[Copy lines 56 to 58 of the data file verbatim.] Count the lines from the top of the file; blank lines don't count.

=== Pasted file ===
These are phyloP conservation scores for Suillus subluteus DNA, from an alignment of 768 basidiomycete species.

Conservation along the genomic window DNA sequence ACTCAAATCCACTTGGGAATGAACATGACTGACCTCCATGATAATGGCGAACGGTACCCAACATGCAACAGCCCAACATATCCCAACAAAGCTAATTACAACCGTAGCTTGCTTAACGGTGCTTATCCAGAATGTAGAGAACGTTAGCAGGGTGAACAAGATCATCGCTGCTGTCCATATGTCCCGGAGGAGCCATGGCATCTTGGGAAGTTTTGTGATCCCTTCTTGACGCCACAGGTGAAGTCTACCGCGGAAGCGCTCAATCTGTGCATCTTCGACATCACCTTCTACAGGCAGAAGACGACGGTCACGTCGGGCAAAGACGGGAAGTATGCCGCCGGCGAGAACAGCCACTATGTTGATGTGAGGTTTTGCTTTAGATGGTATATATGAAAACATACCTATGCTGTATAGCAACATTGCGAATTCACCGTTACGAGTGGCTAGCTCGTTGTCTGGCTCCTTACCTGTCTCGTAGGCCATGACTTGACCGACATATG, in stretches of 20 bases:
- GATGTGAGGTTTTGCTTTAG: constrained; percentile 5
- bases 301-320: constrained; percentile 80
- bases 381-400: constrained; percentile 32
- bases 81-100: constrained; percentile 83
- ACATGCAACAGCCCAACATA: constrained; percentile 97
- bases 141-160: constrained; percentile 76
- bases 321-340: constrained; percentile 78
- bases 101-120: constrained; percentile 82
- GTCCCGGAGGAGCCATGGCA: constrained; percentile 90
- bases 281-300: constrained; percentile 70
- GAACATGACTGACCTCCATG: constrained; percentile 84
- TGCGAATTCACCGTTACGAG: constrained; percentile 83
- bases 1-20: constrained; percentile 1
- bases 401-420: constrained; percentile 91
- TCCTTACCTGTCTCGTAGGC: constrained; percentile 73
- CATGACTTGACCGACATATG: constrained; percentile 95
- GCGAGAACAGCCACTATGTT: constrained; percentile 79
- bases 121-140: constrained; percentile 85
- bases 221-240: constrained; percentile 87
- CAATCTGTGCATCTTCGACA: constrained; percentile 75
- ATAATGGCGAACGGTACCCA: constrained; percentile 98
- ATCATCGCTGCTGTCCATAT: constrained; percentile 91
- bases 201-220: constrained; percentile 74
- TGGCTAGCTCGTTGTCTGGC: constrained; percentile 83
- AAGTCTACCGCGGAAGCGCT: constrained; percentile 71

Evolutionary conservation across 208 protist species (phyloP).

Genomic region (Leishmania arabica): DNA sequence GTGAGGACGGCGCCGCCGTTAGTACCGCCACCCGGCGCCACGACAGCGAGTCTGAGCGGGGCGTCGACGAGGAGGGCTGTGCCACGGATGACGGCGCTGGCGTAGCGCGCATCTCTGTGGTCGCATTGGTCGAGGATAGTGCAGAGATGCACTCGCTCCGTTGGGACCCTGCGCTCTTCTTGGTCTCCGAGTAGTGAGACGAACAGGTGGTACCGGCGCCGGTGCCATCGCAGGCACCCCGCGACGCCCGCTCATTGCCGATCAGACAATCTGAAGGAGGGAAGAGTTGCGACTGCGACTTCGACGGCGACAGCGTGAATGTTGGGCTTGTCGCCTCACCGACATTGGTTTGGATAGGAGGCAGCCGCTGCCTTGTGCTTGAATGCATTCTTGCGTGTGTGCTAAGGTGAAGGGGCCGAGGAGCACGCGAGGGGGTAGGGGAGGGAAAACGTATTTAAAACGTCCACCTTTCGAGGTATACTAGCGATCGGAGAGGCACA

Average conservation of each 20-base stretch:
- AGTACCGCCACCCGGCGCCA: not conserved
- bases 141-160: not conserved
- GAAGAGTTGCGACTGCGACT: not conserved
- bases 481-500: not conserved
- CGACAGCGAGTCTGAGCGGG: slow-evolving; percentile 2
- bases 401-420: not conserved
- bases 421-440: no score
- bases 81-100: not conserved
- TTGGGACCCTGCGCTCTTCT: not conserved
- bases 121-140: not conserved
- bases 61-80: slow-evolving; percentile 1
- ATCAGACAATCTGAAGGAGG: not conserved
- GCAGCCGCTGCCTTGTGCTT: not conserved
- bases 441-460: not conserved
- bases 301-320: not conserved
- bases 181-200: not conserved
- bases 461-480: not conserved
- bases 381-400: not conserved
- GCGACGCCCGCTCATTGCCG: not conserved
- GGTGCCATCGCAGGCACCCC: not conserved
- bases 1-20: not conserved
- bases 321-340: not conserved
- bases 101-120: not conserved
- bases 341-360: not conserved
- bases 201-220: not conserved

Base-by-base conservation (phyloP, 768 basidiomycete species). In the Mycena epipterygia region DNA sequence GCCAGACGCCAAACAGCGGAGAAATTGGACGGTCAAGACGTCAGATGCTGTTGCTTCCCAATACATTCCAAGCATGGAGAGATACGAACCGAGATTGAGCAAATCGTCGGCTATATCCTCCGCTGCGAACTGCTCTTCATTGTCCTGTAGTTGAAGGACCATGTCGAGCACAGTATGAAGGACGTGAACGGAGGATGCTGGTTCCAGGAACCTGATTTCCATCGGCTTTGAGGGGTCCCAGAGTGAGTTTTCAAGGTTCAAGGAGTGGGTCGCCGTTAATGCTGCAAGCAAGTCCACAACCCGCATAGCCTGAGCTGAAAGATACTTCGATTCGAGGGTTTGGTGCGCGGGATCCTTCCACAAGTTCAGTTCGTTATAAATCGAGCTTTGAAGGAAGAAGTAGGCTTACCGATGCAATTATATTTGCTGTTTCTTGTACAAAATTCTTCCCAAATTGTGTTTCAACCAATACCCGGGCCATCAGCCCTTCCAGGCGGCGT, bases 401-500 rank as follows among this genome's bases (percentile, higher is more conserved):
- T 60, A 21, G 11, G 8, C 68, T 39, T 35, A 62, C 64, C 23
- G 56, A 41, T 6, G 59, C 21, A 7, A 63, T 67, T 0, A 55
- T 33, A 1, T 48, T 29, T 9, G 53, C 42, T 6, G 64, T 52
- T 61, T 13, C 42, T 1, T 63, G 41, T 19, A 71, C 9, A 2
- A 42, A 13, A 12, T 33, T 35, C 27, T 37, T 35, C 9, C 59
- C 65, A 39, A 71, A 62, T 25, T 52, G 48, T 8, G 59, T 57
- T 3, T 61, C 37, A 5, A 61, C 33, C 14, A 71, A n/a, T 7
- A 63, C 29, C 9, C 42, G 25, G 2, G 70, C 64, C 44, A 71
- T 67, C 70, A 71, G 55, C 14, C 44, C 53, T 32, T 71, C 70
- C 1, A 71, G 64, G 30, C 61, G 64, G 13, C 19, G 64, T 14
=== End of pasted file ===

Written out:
Base-by-base conservation (phyloP, 768 basidiomycete species). In the Mycena epipterygia region DNA sequence GCCAGACGCCAAACAGCGGAGAAATTGGACGGTCAAGACGTCAGATGCTGTTGCTTCCCAATACATTCCAAGCATGGAGAGATACGAACCGAGATTGAGCAAATCGTCGGCTATATCCTCCGCTGCGAACTGCTCTTCATTGTCCTGTAGTTGAAGGACCATGTCGAGCACAGTATGAAGGACGTGAACGGAGGATGCTGGTTCCAGGAACCTGATTTCCATCGGCTTTGAGGGGTCCCAGAGTGAGTTTTCAAGGTTCAAGGAGTGGGTCGCCGTTAATGCTGCAAGCAAGTCCACAACCCGCATAGCCTGAGCTGAAAGATACTTCGATTCGAGGGTTTGGTGCGCGGGATCCTTCCACAAGTTCAGTTCGTTATAAATCGAGCTTTGAAGGAAGAAGTAGGCTTACCGATGCAATTATATTTGCTGTTTCTTGTACAAAATTCTTCCCAAATTGTGTTTCAACCAATACCCGGGCCATCAGCCCTTCCAGGCGGCGT, bases 401-500 rank as follows among this genome's bases (percentile, higher is more conserved):
- T 60, A 21, G 11, G 8, C 68, T 39, T 35, A 62, C 64, C 23
- G 56, A 41, T 6, G 59, C 21, A 7, A 63, T 67, T 0, A 55